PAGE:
Tuesday, June 01, 2010

Setting Energy Goals

With the failure over the weekend of BP's "top kill" effort, the odds that the oil will continue flowing until relief wells can be completed--in months, rather than days--have gone up considerably. In addition to the accumulating economic and environmental consequences, that also means that media attention on the oil spill and the questions it raises about US energy policy will remain front and center for at least that long. In the absence of any formal effort to guide the discussion, we're likely to end up with the usual array of random energy musings and rants, built around an understandable, if unrealistic message of ending our reliance on oil now. That would be a shame, because this sad situation gives us a unique opportunity to refine our thinking about our energy future when much of the country is focused on it.

One comment that I've heard frequently in the last few weeks is that this spill serves as a reminder that oil companies are drilling in depths of a mile or more of water, far offshore, because the easy oil is mostly gone. There's more than a grain of truth in that view, though the full picture turns out to be rather more complicated. While it's certainly true that the mature oil regions of the US have been drilled like a pincushion for 150 years, and that many of the large, important undeveloped oil resources we know about are on the Outer Continental Shelf, there's still a lot of oil in other places, both onshore and in the nearer offshore, in shallower water, that we've chosen not to exploit. Access has driven development at least as much as geology in the last decade or two. In the US, we've made an implicit decision to focus oil and gas development on the Gulf Coast, not because it had the most resources--though it has plenty--or because it was less-densely populated , but presumably because it had already been developed so extensively. In effect, this approach sacrificed the Gulf Coast--whether that sacrifice was ever envisioned in quite the terms we're seeing today--to give us the oil we needed while preserving the beaches and viewscapes of our other coasts.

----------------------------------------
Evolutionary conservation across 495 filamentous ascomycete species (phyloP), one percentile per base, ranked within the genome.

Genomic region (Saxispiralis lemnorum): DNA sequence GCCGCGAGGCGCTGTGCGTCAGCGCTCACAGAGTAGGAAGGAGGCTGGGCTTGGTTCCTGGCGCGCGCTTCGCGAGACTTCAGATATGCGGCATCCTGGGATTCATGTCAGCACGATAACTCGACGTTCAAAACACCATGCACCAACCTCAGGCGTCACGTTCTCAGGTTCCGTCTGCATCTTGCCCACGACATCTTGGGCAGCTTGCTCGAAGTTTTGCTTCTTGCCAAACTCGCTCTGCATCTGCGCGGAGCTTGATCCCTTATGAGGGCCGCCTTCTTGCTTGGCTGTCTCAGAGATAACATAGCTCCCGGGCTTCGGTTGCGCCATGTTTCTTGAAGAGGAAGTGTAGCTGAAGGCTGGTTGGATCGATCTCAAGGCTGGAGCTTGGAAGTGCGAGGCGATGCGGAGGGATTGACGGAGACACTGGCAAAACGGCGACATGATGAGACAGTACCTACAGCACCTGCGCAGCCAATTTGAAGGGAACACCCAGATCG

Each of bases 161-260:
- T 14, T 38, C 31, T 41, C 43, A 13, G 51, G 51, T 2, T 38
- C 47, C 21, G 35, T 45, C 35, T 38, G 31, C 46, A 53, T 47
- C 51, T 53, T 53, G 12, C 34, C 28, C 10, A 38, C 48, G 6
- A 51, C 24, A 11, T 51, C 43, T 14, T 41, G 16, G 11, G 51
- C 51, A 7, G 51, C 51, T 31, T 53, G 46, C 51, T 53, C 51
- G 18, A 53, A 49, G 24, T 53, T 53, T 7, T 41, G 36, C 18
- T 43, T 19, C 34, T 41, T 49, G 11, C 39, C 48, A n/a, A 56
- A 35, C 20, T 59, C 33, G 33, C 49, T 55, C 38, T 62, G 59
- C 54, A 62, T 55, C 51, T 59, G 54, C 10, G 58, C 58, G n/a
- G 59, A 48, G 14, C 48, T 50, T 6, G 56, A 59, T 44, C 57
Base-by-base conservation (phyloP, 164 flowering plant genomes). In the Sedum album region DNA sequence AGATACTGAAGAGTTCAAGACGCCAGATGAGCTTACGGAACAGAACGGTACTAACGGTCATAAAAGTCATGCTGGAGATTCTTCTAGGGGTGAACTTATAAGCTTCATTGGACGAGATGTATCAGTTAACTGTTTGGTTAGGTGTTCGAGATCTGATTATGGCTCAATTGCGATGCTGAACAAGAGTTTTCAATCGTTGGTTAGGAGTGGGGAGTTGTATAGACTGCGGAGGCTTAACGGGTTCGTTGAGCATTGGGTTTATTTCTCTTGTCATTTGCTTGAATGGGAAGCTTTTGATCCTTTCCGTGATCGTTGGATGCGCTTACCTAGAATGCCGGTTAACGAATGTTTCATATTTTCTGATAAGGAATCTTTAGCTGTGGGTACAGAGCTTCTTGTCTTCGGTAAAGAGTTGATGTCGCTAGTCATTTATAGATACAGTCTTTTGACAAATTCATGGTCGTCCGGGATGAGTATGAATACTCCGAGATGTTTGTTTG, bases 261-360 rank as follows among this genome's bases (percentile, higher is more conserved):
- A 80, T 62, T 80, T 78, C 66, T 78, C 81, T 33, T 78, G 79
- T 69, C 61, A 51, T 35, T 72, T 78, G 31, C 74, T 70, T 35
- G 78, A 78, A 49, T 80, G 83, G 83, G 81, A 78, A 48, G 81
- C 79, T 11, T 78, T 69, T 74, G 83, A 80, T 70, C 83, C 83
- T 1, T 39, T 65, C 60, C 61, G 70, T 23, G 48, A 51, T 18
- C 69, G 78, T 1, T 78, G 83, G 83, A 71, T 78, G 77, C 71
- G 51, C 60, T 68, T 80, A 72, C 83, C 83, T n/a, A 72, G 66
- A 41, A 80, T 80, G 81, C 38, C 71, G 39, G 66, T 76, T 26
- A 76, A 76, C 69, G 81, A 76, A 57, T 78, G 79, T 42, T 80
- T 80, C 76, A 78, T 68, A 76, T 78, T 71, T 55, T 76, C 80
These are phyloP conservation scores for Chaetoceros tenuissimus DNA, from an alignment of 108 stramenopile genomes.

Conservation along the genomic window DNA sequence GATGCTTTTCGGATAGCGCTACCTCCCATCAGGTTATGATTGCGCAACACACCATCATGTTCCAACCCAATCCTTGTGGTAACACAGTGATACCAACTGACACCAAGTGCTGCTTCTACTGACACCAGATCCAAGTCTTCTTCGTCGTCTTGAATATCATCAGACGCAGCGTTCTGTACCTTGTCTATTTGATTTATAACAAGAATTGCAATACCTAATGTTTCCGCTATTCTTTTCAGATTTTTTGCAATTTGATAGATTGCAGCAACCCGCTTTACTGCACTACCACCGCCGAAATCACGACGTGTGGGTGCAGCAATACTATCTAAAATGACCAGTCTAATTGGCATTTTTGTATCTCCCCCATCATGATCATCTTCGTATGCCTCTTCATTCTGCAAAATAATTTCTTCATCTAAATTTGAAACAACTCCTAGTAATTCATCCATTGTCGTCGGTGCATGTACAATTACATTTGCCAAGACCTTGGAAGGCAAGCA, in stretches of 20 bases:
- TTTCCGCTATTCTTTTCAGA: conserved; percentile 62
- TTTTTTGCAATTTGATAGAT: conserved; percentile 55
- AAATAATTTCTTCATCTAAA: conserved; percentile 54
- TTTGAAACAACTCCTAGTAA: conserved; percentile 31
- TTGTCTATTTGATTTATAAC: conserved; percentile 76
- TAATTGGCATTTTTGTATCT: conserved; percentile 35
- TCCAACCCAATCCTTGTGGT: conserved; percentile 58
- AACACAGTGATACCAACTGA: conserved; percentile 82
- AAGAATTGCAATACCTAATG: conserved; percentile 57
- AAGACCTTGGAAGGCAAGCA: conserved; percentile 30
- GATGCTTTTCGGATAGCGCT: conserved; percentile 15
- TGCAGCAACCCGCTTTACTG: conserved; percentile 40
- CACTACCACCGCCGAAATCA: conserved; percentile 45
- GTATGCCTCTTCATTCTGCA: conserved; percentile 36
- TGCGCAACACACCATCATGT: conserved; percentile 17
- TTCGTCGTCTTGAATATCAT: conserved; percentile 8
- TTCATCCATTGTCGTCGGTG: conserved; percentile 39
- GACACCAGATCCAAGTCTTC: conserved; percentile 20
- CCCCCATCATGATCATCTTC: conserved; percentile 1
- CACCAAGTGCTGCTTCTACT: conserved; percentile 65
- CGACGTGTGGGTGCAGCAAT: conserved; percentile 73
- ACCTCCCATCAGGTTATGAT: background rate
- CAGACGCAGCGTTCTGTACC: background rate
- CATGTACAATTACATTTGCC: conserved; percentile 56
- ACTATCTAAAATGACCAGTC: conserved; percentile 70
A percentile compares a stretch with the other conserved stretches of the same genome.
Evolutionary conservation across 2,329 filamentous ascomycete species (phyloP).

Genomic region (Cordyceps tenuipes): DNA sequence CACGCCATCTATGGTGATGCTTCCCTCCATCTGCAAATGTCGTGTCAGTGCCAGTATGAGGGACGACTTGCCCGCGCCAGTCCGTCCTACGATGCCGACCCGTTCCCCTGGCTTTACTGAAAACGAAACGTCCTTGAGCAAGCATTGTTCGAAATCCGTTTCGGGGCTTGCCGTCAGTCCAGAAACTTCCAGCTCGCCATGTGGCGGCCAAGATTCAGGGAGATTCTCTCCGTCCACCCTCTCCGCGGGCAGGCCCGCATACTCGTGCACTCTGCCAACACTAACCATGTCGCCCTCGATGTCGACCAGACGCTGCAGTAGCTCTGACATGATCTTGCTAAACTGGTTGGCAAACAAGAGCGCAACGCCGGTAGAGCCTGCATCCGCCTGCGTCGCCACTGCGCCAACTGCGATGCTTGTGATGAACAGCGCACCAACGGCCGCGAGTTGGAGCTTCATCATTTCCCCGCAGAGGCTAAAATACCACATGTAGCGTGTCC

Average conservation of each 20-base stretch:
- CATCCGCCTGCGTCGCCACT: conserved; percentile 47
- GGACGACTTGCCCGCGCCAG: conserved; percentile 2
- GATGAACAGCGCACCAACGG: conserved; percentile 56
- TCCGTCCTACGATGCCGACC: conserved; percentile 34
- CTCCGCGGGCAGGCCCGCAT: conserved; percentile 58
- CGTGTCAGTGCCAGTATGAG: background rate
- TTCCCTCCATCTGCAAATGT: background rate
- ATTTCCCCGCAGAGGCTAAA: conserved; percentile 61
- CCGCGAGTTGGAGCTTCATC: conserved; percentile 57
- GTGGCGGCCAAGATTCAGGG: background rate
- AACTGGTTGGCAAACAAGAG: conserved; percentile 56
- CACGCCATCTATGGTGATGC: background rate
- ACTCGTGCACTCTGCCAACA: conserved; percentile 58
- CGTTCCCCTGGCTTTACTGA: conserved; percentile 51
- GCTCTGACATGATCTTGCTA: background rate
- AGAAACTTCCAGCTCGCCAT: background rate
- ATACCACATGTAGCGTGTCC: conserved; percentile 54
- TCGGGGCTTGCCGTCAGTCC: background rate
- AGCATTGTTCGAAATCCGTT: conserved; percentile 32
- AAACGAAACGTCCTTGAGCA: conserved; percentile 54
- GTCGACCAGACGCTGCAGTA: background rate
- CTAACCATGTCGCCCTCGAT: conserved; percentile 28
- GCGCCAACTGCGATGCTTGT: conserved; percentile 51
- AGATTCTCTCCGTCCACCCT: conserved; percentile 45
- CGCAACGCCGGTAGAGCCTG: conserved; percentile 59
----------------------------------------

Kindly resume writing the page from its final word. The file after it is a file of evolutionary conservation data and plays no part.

There's also an international dimension to this issue of access. At the same time the US offshore oil industry has been constrained in a box with only one open end pointed toward ever deeper water, the publicly-traded international oil companies have been progressively squeezed out of world-class oil opportunities elsewhere, as a result of full or partial nationalization and through competition with national oil companies that are guided not by market forces, but by geopolitical ones. As a result of these parallel trends, the major oil companies have focused their efforts where they retained both access and some key advantages over many of their state-owned competitors, usually in the form of technology or management of complex projects. In other words, they've been pushed to the frontiers, such as the deepwater Gulf of Mexico.

While many lament the powerlessness of the US government to plug the leaking well, and some like Admiral Allen ponder whether the government should acquire that capability for itself--a topic for a future posting--we shouldn't ignore that even without banning deepwater drilling the federal government has the power to shift the industry toward less-risky opportunities by expanding its access to onshore and near-offshore resources that are more attractive and less difficult, but have been restricted for years.

Another common response to the spill relates to the incentives for moving away from oil. If we just had more incentives for biofuels and for electric vehicles, goes this thinking, we could quickly wean ourselves off oil and not only do away with the need to import it, but also to drill for it in such challenging locations close to home. While many of my recent postings have been aimed at showing why this can't happen quickly, I want to disassociate myself from what Tom Friedman calls the "petro-determinist" approach. I'm not here to tell you that breaking our addiction to oil is impossible; if I thought that I wouldn't have spent much of my career working on or promoting alternatives to oil. At the same time, with the current euphoria for cleantech and green jobs, someone needs to remind us that if breaking our oil addiction requires a 12-step program, we are only on about step 2. More importantly, it matters how we get there: Not all paths are equally valuable, and we don't have good enough information to determine which ones will work best in replacing a hydrocarbon-based energy system that evolved over the better part of a century.